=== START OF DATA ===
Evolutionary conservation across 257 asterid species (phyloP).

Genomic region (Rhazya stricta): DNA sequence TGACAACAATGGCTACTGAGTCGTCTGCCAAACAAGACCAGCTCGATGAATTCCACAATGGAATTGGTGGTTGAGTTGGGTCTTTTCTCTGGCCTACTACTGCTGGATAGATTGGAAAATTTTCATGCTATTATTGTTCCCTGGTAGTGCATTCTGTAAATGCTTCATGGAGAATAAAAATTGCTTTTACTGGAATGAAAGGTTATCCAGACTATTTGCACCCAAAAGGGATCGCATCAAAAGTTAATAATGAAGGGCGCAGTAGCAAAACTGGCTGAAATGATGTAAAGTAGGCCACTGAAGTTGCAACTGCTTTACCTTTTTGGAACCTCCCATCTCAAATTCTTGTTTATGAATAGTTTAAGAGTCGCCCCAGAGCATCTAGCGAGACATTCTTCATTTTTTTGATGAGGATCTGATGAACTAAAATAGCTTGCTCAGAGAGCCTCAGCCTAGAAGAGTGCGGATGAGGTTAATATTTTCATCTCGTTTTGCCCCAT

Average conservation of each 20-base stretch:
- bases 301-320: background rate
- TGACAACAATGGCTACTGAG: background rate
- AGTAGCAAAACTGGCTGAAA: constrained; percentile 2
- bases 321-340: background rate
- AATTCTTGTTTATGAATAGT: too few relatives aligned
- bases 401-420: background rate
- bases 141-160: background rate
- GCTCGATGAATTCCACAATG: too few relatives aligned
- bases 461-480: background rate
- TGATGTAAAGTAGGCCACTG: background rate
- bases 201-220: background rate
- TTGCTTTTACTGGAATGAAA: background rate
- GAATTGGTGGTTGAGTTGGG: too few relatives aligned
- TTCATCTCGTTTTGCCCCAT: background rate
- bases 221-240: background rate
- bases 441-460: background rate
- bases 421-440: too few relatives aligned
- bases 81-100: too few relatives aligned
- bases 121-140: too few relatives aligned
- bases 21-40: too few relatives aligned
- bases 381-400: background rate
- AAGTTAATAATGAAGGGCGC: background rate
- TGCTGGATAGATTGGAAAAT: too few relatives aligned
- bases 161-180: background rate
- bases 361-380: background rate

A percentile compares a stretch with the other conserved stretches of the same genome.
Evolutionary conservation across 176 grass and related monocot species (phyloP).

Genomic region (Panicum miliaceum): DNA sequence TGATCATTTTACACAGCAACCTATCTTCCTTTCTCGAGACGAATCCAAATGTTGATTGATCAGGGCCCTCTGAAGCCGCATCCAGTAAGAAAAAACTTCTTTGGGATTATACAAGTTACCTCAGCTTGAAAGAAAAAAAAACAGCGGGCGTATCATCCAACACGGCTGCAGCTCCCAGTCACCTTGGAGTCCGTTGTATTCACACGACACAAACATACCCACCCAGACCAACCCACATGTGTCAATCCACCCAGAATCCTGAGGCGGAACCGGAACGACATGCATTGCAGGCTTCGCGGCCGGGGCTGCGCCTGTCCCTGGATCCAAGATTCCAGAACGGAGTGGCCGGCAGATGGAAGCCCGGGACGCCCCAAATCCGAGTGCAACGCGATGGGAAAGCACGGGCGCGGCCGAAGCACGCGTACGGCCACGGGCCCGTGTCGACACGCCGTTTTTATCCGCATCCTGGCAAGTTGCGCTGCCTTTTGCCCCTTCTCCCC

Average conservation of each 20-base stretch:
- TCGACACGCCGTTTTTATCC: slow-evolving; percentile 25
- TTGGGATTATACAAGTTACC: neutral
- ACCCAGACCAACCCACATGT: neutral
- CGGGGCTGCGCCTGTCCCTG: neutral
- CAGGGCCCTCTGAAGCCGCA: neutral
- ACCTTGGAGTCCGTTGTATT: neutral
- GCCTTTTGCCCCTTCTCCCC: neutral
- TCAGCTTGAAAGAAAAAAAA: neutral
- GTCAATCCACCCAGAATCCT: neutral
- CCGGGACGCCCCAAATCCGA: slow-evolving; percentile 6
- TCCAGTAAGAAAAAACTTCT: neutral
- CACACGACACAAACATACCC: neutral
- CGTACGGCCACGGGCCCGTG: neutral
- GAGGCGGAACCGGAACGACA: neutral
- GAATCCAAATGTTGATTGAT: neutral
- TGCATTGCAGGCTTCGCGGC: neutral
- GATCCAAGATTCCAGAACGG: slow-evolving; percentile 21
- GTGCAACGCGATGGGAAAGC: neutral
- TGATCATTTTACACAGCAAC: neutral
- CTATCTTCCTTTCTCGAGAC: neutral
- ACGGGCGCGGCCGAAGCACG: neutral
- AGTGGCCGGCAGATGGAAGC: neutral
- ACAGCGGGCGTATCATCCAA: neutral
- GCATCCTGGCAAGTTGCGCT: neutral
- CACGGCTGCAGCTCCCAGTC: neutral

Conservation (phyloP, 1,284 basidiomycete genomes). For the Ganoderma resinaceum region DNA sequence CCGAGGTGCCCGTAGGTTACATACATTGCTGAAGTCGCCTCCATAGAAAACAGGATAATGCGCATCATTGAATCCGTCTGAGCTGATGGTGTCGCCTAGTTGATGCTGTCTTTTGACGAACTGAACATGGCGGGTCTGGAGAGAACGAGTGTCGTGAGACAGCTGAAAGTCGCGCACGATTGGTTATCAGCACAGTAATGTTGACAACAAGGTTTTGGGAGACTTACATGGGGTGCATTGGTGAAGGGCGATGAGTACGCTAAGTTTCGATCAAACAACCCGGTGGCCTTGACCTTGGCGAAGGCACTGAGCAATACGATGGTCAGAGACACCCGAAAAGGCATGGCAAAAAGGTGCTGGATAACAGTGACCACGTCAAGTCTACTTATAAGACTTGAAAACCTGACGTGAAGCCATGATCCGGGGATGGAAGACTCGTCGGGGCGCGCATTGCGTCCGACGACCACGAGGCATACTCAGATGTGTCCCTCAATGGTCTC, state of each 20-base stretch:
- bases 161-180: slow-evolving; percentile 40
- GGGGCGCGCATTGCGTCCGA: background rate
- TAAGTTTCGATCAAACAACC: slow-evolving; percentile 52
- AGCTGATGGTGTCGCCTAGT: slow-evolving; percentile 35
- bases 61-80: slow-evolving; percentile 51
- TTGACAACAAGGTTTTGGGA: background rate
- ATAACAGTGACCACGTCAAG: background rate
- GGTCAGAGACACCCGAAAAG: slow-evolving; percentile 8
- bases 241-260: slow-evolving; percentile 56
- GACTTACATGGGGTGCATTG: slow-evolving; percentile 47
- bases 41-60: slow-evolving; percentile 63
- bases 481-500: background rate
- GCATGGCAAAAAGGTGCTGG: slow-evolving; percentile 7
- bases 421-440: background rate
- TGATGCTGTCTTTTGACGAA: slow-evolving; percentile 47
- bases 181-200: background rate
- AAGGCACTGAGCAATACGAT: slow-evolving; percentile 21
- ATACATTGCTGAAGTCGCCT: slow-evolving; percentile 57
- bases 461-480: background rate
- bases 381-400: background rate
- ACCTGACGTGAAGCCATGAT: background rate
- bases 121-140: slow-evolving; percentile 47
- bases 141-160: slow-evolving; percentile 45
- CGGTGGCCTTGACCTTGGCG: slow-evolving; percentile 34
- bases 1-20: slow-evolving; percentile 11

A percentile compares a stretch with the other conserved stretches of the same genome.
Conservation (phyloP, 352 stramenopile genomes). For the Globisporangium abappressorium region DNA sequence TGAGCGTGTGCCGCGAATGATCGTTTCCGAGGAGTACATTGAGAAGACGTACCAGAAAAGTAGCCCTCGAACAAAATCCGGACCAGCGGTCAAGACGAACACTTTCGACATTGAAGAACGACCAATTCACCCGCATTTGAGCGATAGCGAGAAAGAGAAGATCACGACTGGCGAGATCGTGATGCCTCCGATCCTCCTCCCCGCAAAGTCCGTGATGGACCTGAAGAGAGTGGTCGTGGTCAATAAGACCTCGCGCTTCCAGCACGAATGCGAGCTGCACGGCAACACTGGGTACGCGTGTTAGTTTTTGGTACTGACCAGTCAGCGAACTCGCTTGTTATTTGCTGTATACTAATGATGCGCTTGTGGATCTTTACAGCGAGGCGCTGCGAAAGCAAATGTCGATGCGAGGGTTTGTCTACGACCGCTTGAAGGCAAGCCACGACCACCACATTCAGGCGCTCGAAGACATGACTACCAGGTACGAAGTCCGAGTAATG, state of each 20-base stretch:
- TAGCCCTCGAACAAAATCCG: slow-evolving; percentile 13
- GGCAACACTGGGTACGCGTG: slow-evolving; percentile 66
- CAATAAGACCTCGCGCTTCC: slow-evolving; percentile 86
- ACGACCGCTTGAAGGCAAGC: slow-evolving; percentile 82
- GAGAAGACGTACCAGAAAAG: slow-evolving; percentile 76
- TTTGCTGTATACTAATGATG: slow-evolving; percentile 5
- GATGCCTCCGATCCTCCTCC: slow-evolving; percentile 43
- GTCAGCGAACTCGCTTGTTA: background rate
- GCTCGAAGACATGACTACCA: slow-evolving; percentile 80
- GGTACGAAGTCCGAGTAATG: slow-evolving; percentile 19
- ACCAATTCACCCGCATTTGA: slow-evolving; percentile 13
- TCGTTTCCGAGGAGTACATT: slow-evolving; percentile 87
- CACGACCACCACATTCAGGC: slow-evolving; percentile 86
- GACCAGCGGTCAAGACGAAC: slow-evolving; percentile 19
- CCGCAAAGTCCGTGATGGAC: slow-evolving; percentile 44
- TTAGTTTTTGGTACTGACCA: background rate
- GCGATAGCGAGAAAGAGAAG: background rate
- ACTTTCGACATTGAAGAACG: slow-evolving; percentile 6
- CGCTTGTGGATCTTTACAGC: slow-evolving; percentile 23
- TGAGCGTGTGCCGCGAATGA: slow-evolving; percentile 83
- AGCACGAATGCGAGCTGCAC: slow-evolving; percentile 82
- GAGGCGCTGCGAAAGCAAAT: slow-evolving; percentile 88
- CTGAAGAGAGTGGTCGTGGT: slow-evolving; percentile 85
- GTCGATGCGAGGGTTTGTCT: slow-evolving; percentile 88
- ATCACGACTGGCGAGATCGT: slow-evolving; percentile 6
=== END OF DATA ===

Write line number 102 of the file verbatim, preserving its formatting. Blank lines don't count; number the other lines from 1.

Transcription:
- GCGATAGCGAGAAAGAGAAG: background rate